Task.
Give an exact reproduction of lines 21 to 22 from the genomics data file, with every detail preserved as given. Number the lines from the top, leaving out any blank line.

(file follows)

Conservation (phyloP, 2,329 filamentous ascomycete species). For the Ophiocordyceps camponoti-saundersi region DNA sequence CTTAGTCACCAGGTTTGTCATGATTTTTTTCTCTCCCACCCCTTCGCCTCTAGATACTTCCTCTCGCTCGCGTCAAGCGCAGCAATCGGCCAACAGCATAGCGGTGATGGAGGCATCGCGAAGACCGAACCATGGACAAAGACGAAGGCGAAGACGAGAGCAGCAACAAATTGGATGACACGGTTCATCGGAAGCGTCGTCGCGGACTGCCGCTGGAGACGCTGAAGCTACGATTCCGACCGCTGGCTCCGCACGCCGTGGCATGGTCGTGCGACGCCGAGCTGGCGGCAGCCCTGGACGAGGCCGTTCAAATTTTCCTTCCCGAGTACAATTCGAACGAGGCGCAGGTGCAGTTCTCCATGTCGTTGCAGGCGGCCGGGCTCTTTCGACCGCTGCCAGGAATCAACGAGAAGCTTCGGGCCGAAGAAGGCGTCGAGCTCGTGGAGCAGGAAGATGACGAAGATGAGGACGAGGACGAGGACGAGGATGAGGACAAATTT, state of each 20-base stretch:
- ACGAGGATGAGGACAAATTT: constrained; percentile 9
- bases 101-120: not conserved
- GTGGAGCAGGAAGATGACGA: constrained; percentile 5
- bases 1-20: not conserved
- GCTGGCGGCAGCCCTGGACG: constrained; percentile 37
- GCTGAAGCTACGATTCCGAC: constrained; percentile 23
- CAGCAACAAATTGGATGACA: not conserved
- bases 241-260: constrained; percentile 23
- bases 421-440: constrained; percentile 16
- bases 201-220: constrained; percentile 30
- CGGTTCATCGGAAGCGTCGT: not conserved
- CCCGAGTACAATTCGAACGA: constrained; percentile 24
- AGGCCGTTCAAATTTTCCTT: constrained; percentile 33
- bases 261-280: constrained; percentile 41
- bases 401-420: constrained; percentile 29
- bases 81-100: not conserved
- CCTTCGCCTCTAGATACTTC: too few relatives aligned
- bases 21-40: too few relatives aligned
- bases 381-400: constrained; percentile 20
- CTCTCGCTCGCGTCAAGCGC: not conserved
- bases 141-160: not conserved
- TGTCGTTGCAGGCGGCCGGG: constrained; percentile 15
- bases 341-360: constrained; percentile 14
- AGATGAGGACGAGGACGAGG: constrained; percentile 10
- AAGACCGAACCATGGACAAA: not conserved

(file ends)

- CTCTCGCTCGCGTCAAGCGC: not conserved
- bases 141-160: not conserved